Peters H.J.,Technical University of Delft | Peters H.J.,Development Laboratories | Goosen J.F.L.,Technical University of Delft | Van Keulen F.,Technical University of Delft
International Journal of Micro Air Vehicles | Year: 2015

Energy-effective hovering and active flight control are of paramount importance for the usefulness of Flapping Wing Micro Air Vehicles (FWMAVs). Recent studies have focused on separate parts (e.g., wing planform design, wing kinematics, or flight control) rather than on the complete system. This work presents a combined approach to find an optimal wing design (i.e., wing planform and pitching kinematics) for energy-effective hovering and roll control. Relatively simple mathematical descriptions are used for the kinematics, the aerodynamics and the roll motion to allow its use in optimization techniques. Results show that the wing design depends significantly on the relative importance of either energy-effective hovering or effective roll control during the optimization. The roll control effectiveness increases if the wing area around the wingtip is increased to push the center of lift outwards. Additionally, we show that the most effective control variable, to enforce the required body moment for the roll motion, depends strongly on the wing design. In conclusion, flapping wing design requires, in general, a combined approach to guarantee both energy-effective hovering and effective roll control. © 2015, Multi-Science Publishing Co. Ltd. All rights reserved.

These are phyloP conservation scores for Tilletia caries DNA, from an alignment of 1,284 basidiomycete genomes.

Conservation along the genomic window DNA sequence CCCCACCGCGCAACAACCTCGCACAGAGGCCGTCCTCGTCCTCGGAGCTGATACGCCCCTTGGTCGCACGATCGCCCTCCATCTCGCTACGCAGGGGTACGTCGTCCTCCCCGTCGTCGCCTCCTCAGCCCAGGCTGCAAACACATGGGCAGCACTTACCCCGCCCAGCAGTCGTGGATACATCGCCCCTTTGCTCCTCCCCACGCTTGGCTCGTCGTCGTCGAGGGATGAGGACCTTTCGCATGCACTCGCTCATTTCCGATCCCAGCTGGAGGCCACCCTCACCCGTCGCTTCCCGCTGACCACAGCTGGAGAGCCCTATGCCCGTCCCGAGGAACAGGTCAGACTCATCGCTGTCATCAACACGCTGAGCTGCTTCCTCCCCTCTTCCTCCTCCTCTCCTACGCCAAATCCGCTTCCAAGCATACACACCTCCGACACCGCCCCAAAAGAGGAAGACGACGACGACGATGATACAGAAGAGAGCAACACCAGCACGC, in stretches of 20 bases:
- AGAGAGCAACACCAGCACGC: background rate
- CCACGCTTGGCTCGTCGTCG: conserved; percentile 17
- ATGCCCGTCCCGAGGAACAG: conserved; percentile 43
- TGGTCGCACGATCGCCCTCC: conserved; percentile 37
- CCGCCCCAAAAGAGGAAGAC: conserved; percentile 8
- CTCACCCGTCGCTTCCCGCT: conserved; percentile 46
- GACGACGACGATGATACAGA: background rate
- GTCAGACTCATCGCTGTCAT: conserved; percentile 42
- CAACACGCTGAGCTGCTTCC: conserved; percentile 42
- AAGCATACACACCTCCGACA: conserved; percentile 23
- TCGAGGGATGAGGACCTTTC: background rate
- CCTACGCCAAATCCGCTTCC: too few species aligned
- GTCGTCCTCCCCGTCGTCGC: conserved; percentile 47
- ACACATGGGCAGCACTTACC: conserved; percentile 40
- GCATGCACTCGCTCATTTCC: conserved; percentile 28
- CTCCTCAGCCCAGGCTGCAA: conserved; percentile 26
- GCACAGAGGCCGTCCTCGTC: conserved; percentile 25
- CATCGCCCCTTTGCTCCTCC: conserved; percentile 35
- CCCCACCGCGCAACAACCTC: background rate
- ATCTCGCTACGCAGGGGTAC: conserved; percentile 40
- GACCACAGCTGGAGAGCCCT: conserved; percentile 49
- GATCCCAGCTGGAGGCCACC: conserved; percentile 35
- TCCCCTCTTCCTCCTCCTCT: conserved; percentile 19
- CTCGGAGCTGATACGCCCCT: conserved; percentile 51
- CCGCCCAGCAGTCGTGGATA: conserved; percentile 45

Peters H.J.,Technical University of Delft | Peters H.J.,Development Laboratories | Tiso P.,Technical University of Delft | Goosen J.F.L.,Technical University of Delft | Van Keulen F.,Technical University of Delft
Journal of Sound and Vibration | Year: 2015

Structural resonance can be exploited to obtain a specific motion at low input power. This paper presents an approach to determine the locations, number, and dimensions of local structural changes to temporary obtain different resonance configurations while consuming minimal control power. The starting point is a non-dissipative resonance mode. Eigensolu-tion sensitivities are used to approximate the effect of the local structural changes on a given resonance mode. In order to increase insight and intuitive understanding, these sensitivities are expressed in terms of the modal basis. A projection is proposed to focus on the modifications at specific regions of interest, thus leaving the remaining portions of the mode unspecified. By expressing this projection in terms of the modal basis, the number of significant modes in the analysis decreases drastically, and the computational effort is largely reduced. Closely spaced eigenfrequencies appear to be attractive for effective resonance mode modifications. A plate example demonstrates the approach. © 2014 Elsevier Ltd. All rights reserved.